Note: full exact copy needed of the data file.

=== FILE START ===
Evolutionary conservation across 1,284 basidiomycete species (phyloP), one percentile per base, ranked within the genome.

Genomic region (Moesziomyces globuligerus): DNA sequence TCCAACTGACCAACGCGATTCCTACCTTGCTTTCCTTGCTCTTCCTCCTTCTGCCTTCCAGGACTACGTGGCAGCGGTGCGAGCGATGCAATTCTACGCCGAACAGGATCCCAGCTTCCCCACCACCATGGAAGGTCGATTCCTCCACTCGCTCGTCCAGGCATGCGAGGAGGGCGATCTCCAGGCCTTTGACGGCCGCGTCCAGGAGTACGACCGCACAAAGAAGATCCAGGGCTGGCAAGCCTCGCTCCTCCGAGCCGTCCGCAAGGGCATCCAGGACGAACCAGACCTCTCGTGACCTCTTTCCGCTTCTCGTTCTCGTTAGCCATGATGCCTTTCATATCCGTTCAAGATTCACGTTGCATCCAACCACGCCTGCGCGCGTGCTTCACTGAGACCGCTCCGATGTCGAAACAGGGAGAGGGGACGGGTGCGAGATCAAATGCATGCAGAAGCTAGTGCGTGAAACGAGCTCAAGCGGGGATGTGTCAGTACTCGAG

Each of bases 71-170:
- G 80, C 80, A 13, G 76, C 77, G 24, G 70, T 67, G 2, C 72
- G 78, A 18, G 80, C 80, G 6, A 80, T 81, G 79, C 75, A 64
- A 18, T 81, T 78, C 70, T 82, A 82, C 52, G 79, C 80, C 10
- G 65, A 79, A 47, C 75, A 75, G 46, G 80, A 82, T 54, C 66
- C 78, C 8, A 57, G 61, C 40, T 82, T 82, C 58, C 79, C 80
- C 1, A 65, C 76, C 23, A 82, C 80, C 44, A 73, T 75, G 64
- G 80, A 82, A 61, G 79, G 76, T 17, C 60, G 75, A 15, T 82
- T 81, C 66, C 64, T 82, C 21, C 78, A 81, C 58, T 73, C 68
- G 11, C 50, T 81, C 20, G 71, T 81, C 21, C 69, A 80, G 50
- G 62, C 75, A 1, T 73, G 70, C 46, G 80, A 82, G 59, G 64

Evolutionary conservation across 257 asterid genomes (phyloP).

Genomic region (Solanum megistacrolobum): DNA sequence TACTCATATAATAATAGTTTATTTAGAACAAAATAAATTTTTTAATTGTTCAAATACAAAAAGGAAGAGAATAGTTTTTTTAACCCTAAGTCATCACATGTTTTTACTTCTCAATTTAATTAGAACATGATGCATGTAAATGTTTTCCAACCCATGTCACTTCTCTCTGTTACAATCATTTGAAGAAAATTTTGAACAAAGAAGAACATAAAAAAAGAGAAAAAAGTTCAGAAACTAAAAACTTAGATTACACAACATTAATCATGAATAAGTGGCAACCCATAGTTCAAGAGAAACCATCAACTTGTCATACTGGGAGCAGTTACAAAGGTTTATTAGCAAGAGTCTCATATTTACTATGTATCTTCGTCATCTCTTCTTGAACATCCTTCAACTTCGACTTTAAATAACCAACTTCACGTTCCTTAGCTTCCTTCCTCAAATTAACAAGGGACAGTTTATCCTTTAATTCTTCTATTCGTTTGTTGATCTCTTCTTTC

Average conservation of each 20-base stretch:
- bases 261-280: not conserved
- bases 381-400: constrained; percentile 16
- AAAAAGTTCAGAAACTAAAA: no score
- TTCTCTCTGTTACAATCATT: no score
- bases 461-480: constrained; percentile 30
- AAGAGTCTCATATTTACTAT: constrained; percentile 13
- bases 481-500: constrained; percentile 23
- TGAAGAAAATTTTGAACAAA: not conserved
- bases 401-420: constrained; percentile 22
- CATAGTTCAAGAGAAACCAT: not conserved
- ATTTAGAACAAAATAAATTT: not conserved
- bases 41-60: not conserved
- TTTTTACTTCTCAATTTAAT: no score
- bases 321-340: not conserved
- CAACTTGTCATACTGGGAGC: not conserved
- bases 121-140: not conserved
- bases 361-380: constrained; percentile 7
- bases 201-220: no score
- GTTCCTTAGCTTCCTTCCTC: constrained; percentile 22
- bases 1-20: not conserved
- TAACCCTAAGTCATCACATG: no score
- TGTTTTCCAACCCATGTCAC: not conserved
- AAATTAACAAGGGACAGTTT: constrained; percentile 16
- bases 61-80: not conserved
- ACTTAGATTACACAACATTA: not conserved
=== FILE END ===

Evolutionary conservation across 1,284 basidiomycete species (phyloP), one percentile per base, ranked within the genome.

Genomic region (Moesziomyces globuligerus): DNA sequence TCCAACTGACCAACGCGATTCCTACCTTGCTTTCCTTGCTCTTCCTCCTTCTGCCTTCCAGGACTACGTGGCAGCGGTGCGAGCGATGCAATTCTACGCCGAACAGGATCCCAGCTTCCCCACCACCATGGAAGGTCGATTCCTCCACTCGCTCGTCCAGGCATGCGAGGAGGGCGATCTCCAGGCCTTTGACGGCCGCGTCCAGGAGTACGACCGCACAAAGAAGATCCAGGGCTGGCAAGCCTCGCTCCTCCGAGCCGTCCGCAAGGGCATCCAGGACGAACCAGACCTCTCGTGACCTCTTTCCGCTTCTCGTTCTCGTTAGCCATGATGCCTTTCATATCCGTTCAAGATTCACGTTGCATCCAACCACGCCTGCGCGCGTGCTTCACTGAGACCGCTCCGATGTCGAAACAGGGAGAGGGGACGGGTGCGAGATCAAATGCATGCAGAAGCTAGTGCGTGAAACGAGCTCAAGCGGGGATGTGTCAGTACTCGAG

Each of bases 71-170:
- G 80, C 80, A 13, G 76, C 77, G 24, G 70, T 67, G 2, C 72
- G 78, A 18, G 80, C 80, G 6, A 80, T 81, G 79, C 75, A 64
- A 18, T 81, T 78, C 70, T 82, A 82, C 52, G 79, C 80, C 10
- G 65, A 79, A 47, C 75, A 75, G 46, G 80, A 82, T 54, C 66
- C 78, C 8, A 57, G 61, C 40, T 82, T 82, C 58, C 79, C 80
- C 1, A 65, C 76, C 23, A 82, C 80, C 44, A 73, T 75, G 64
- G 80, A 82, A 61, G 79, G 76, T 17, C 60, G 75, A 15, T 82
- T 81, C 66, C 64, T 82, C 21, C 78, A 81, C 58, T 73, C 68
- G 11, C 50, T 81, C 20, G 71, T 81, C 21, C 69, A 80, G 50
- G 62, C 75, A 1, T 73, G 70, C 46, G 80, A 82, G 59, G 64

Evolutionary conservation across 257 asterid genomes (phyloP).

Genomic region (Solanum megistacrolobum): DNA sequence TACTCATATAATAATAGTTTATTTAGAACAAAATAAATTTTTTAATTGTTCAAATACAAAAAGGAAGAGAATAGTTTTTTTAACCCTAAGTCATCACATGTTTTTACTTCTCAATTTAATTAGAACATGATGCATGTAAATGTTTTCCAACCCATGTCACTTCTCTCTGTTACAATCATTTGAAGAAAATTTTGAACAAAGAAGAACATAAAAAAAGAGAAAAAAGTTCAGAAACTAAAAACTTAGATTACACAACATTAATCATGAATAAGTGGCAACCCATAGTTCAAGAGAAACCATCAACTTGTCATACTGGGAGCAGTTACAAAGGTTTATTAGCAAGAGTCTCATATTTACTATGTATCTTCGTCATCTCTTCTTGAACATCCTTCAACTTCGACTTTAAATAACCAACTTCACGTTCCTTAGCTTCCTTCCTCAAATTAACAAGGGACAGTTTATCCTTTAATTCTTCTATTCGTTTGTTGATCTCTTCTTTC

Average conservation of each 20-base stretch:
- bases 261-280: not conserved
- bases 381-400: constrained; percentile 16
- AAAAAGTTCAGAAACTAAAA: no score
- TTCTCTCTGTTACAATCATT: no score
- bases 461-480: constrained; percentile 30
- AAGAGTCTCATATTTACTAT: constrained; percentile 13
- bases 481-500: constrained; percentile 23
- TGAAGAAAATTTTGAACAAA: not conserved
- bases 401-420: constrained; percentile 22
- CATAGTTCAAGAGAAACCAT: not conserved
- ATTTAGAACAAAATAAATTT: not conserved
- bases 41-60: not conserved
- TTTTTACTTCTCAATTTAAT: no score
- bases 321-340: not conserved
- CAACTTGTCATACTGGGAGC: not conserved
- bases 121-140: not conserved
- bases 361-380: constrained; percentile 7
- bases 201-220: no score
- GTTCCTTAGCTTCCTTCCTC: constrained; percentile 22
- bases 1-20: not conserved
- TAACCCTAAGTCATCACATG: no score
- TGTTTTCCAACCCATGTCAC: not conserved
- AAATTAACAAGGGACAGTTT: constrained; percentile 16
- bases 61-80: not conserved
- ACTTAGATTACACAACATTA: not conserved